Consumerism: America’s Growing Problem

Adam Varsa

Consumption is a part of human nature. In today’s day and age, consumption is what drives many of our actions. Think of a time you have seen an advertisement and bought the advertised item. Did you think about why you were buying it? Or did you simply see it in the advertisement and thought, “wow, this product seems incredible. I must get my hands on it at once!” Too many of us have fallen prey to the hypnotic pull of these adverts. But why do corporations and their products interest us so much? Consumer culture is so deeply rooted in our society that it is nearly impossible to escape the norm of constantly buying. Corporations and advertisers spend millions every year figuring out how to induce customers into a purchase. Advertisements are everywhere. According to Statistica, “Global mobile ad spending is projected to reach $413 billion by 2024.” This speaks to the extent to which businesses are shifting their models to advertise to consumer culture. The exposure theory of attraction states that the more we see something, the more we will become conditioned to have a positive attitude toward that thing. Advertisers know this. They exploit our root psychology to coerce us into buying more. Mindless consumption seems like it would not be a huge problem. Why would we stop buying things we want? It is our money that we earned, after all. However, people everywhere are beginning to realize that material possessions do not bring true happiness. Mindless consumption always leads to excess consumption. So why are we convinced that objects would answer all our problems?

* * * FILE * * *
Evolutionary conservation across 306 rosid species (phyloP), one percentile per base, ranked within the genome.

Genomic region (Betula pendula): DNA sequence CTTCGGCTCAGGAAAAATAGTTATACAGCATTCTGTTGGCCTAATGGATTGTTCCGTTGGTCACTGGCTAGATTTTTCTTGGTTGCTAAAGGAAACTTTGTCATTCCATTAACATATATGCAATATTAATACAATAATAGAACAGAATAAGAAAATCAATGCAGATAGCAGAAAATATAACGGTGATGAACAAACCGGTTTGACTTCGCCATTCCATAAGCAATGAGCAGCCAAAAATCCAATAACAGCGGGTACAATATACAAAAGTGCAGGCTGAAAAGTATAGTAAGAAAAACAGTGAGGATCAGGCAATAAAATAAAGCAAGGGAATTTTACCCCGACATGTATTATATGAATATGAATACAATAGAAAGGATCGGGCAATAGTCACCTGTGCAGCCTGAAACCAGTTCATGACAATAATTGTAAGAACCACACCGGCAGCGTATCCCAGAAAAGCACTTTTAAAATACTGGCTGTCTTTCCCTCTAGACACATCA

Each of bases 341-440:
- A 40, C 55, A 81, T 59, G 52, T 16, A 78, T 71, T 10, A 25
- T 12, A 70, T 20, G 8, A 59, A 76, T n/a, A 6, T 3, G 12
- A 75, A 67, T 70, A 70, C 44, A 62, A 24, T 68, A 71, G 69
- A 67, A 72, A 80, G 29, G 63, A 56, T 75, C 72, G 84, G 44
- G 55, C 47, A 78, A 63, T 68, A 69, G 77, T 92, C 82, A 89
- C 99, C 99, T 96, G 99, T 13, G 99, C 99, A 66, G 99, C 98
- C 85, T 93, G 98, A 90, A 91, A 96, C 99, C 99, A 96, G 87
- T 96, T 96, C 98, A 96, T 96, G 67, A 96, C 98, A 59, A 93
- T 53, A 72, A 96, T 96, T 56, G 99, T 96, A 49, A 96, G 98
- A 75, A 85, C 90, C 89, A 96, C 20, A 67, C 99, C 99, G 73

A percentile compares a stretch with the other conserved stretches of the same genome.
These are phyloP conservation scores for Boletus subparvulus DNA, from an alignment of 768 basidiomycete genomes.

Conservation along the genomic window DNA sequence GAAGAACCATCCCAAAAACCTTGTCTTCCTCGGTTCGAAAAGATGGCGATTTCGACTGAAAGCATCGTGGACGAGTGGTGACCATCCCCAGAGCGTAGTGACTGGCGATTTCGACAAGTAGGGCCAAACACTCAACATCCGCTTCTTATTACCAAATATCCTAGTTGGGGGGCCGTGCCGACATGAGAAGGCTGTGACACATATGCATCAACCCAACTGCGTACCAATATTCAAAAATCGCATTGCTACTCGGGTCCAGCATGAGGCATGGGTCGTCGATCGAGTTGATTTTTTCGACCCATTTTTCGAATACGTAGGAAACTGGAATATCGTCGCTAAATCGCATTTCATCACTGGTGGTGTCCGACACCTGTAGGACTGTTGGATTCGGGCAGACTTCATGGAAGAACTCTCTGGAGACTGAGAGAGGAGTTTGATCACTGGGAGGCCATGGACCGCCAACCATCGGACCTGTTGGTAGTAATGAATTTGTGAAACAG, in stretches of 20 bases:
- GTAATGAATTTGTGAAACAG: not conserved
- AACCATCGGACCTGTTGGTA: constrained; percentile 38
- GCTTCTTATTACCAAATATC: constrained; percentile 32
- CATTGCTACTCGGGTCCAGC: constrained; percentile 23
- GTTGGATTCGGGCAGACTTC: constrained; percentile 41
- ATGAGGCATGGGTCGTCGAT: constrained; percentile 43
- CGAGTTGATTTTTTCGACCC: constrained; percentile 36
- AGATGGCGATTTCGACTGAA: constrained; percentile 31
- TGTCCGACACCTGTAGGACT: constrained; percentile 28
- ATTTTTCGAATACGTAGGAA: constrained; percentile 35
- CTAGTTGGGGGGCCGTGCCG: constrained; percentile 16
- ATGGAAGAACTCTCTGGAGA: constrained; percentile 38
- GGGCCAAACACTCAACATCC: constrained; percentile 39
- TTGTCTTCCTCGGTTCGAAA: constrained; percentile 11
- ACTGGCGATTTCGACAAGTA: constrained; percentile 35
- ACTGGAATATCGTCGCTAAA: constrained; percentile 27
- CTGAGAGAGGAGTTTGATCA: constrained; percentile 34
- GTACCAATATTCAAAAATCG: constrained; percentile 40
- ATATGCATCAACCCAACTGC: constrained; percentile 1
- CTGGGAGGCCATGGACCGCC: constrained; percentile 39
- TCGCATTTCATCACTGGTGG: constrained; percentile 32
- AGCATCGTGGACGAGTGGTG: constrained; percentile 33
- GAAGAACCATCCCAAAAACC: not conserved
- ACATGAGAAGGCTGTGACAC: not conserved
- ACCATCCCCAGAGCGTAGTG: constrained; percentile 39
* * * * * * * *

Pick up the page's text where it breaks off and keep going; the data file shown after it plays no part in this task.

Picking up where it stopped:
Consumerism, at its root, is a social issue. Often, we buy items because we believe they will raise our social status, placing appearance over practicality. Think of people who buy fake designer goods. In most cases, the buyer is aware that the product is a low-quality knockoff. Despite this, people still buy fakes. Generally, they do not do this for themselves. If they wanted the product itself, they would save up for the authentic product. They do it so that people can admire their “designer” items. With these perceived designer products, the buyers receive attention and the status that comes along with the item’s brand. They can save their money and keep the social status that the real product would give them.

The advertisement industry takes advantage of people who have not learned how to think critically. Unfortunately, the number of people who use this ability has been decreasing rapidly. A study by the Reboot Foundation showed that only about 29% of students were instructed on critical thinking while in school. About 80% of participants say that young people lack the ability to engage in critical thinking. Young people are impressionable, which makes them more likely to buy goods without thinking about why. The new generation has become so accustomed to living in a consumer society that we do not stop to think about the detrimental effects of such a society.

So, what can we do to escape this seemingly endless loop of purchasing? Most of the effort comes from recognizing the problem. Think about the values that matter to you most. Will buying a product work towards reinforcing these values? Do the possessions you own end up owning you? Are you happy? Or is there another way, a better way?